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"Time is of your own making..."

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posted on Sep, 22 2008 @ 05:47 PM
....its clock ticks in your head.
The moment you stop thought
time too stops dead."

Nice, eh?
The burden of responsibility is relentless...

Those who chase the mystery of Time (like a cat chases it own tail, I might add) are, of course, well acquainted with this piece of poetry.
It was written by Angelus Silesius (one of my favourite Western mystics), in the 17th century.

(And BTW, there is another translation, even more interesting, if you ask me:

"'Tis thou thyself that makest Time.
And like a clock thy senses run:
Do thou but quiet their unrest—
The clock is stopped and Time is gone."

Man Maketh Time

Be sure to read his other gems!)

But the purpose of this thread is a very concrete one: I'd like to hear from people who have interest, and have succeeded, in "stopping time" by means of meditation.


[edit on 22-9-2008 by Vanitas]

posted on Sep, 23 2008 @ 02:16 PM
reply to post by Vanitas

Nobody, huh?

Well, I don't believe you.

But have it your own way... :-)

posted on Sep, 23 2008 @ 02:52 PM
reply to post by Vanitas

Thank you for reminding me that time is man-made. Maybe that is why I am always late for a very important date.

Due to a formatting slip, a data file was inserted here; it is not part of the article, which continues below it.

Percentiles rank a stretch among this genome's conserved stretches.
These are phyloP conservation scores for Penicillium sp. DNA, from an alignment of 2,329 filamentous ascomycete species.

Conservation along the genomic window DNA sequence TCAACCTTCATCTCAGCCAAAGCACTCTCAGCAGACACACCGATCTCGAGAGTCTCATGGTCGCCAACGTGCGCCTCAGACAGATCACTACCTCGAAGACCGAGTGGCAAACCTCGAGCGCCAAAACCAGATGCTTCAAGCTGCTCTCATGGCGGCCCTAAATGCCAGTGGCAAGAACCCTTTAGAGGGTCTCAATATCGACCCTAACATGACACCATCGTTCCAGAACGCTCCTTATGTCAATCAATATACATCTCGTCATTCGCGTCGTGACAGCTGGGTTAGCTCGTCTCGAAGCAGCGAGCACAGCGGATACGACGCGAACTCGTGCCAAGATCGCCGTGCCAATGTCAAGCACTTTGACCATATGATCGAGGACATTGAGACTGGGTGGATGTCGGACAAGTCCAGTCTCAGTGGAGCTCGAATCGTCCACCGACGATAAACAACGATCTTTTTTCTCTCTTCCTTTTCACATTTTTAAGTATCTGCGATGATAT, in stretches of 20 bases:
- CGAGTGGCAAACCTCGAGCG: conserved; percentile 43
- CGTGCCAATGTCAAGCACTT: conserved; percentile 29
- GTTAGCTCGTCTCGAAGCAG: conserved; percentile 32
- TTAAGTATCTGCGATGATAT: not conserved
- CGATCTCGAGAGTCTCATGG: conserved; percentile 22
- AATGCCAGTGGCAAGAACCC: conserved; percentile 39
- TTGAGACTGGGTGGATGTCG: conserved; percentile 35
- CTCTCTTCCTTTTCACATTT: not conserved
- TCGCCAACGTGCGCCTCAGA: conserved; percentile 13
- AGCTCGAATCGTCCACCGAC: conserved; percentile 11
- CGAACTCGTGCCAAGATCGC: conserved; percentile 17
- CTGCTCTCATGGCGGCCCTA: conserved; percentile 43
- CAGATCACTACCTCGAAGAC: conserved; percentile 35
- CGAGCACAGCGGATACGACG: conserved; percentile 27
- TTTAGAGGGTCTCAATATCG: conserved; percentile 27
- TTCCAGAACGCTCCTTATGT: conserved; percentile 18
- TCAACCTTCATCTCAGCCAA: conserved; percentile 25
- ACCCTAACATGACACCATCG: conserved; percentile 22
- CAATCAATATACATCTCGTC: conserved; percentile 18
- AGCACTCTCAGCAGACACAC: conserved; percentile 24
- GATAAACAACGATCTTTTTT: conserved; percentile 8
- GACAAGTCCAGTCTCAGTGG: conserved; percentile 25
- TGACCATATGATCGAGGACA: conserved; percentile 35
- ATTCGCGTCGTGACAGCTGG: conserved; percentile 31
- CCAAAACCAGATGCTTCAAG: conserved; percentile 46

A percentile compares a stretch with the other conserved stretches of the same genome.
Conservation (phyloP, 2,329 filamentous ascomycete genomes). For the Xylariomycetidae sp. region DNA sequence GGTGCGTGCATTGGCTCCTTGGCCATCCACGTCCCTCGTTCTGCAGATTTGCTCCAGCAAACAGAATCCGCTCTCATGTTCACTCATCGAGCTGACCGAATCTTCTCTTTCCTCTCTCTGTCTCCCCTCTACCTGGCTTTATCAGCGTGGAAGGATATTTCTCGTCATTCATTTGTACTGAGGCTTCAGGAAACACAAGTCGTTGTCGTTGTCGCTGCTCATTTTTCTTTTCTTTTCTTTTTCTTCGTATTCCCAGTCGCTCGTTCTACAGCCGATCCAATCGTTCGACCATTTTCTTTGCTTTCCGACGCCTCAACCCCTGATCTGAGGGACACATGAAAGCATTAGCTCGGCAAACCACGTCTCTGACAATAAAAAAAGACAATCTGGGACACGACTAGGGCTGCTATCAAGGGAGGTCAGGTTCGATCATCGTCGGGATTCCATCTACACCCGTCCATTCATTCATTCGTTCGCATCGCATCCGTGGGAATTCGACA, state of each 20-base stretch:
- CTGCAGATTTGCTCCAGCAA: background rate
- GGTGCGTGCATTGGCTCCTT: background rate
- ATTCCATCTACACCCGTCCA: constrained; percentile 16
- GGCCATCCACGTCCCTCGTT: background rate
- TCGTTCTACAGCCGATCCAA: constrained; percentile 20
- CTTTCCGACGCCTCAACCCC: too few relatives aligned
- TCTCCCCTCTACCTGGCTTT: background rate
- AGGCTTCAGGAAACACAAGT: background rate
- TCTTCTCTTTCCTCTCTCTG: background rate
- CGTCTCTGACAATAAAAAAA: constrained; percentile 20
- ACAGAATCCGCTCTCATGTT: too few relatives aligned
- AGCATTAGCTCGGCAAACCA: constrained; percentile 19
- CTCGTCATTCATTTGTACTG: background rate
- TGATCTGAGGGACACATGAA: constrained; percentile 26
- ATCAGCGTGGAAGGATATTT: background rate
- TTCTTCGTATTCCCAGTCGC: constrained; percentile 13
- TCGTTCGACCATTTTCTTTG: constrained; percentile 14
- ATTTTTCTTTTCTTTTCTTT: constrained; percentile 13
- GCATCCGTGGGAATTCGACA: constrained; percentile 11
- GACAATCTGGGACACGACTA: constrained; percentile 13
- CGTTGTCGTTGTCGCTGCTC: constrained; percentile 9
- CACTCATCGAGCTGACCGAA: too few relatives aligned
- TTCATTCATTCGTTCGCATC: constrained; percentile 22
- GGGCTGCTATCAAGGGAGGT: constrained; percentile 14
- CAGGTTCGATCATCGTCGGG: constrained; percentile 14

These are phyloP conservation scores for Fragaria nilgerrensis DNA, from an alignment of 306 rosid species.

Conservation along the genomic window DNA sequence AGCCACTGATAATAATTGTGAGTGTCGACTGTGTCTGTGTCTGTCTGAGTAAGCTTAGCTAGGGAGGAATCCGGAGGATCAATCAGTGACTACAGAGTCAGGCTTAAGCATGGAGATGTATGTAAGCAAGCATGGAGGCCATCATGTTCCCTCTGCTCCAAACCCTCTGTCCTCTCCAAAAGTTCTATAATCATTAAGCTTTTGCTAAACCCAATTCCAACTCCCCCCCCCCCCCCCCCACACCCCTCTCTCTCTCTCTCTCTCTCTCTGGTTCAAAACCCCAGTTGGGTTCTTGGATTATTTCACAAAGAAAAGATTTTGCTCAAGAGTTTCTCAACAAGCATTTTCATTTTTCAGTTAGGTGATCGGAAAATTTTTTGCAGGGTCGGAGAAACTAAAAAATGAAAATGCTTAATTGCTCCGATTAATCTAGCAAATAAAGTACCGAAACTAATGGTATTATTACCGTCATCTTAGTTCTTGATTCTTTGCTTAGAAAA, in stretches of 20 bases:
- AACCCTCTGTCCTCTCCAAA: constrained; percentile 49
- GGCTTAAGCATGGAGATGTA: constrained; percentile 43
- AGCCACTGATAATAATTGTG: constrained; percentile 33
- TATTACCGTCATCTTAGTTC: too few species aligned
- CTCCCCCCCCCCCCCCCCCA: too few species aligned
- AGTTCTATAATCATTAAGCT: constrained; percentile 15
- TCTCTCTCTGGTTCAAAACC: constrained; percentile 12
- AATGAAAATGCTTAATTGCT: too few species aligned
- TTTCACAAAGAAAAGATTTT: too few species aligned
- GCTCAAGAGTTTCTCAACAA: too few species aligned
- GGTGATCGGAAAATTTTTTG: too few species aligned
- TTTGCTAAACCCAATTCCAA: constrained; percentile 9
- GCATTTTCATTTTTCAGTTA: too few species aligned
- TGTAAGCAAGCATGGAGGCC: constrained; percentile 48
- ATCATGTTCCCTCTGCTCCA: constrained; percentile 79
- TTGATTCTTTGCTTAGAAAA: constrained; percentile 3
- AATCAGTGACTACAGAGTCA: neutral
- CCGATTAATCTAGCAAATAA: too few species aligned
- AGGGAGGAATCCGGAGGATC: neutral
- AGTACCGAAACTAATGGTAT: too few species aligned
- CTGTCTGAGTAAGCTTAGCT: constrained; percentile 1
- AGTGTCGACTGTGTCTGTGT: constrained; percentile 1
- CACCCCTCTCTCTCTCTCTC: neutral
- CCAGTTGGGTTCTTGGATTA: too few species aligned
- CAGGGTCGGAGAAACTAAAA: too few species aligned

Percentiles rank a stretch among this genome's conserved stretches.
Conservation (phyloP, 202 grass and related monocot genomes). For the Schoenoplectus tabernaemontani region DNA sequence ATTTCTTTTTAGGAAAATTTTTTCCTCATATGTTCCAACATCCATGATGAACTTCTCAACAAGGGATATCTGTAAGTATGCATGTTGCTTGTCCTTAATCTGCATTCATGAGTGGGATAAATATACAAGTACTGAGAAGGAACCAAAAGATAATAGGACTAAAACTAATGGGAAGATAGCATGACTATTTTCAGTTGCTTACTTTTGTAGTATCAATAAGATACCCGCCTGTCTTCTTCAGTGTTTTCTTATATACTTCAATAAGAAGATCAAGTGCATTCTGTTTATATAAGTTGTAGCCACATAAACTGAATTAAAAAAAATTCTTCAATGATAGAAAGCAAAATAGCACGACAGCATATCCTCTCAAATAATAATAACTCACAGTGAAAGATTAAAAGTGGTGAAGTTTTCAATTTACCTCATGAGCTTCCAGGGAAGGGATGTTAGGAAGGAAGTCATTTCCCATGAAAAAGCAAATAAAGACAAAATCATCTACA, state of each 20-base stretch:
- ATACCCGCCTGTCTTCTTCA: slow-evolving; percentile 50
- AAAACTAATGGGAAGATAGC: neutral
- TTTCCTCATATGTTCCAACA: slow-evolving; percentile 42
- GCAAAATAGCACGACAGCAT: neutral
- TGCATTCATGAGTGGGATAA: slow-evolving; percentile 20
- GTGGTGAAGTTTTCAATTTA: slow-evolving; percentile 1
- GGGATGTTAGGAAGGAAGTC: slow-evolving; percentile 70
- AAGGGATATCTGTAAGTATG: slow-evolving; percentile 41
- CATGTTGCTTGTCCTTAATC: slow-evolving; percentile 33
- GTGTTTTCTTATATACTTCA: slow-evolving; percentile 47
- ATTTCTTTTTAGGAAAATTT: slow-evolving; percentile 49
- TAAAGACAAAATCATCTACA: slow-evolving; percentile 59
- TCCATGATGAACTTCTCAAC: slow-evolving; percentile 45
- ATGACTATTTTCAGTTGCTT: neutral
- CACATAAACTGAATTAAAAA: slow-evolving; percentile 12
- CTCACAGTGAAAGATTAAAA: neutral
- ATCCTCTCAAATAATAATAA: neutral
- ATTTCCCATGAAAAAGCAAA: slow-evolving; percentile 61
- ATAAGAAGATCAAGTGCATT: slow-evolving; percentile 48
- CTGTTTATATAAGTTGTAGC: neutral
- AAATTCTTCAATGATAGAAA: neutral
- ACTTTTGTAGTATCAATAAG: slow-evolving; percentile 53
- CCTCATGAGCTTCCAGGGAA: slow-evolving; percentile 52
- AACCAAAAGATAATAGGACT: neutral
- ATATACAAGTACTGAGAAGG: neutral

posted on Sep, 23 2008 @ 03:38 PM
reply to post by mapsurfer_

The pleasure was all mine. :-)

You sound like somebody who could use that technique I was inquiring about...
And I know so, because it takes one to know one.

Maybe somebody will take pity on us and reveal their mighty secret? :-)

P.S. On a slightly more serious note... if it's true that you're "always" late, as you said, have you considered the possibility that you may be harbouring some resentment towards the people you're meeting?
It's surprising how often that turns out to be case!
(And again, I am speaking from personal experience.)
Being late is a VERY popular passive-aggressive "punishment".

posted on Sep, 23 2008 @ 04:12 PM
I have been experimenting with time since the beggining of the year. I tried to percieve time in a diferent way.
Meditation works because it brings awareness, allowing you to percieve more details of the reality we coexist with. Instead I try to bring awareness in to my every-momment of existence. In other words I stop using time as guide for my everyday existence. I stop using a wach, alarm clock, I still need to take the train, get to work at a certain time, etc. It is not that I live in another world, but my perception of time has drasticly changed. I wake up every morning at the same time more or less, I take the train at 7:24 am and most of the times I get there 5- 10 minutes earlier, for me those numbers dont mean too much, by bringing awareness in to my life there is less an obsession with time, if I have to wait 10 minutes, I am not anxious about it, I focus on anything arround me; My purpose becomes to experince reality in a deep and real way, feeling. I take a couple of deep breaths and almost instantly time is meaningless, one thought at this moment can bring the entire universe to a stand still at least for your perception.

The same way if I have lots of things to do by a time deadline I don't accept it (meaning I dont register the time deadline as such). By bringing awareness in to my life, I can actually slow time by getting more done with less effort focusing all your perceptions on the "NOW" and beign at peace with it. Awareness will let you know what needs to be done, at this point what needs to be done becomes your goal.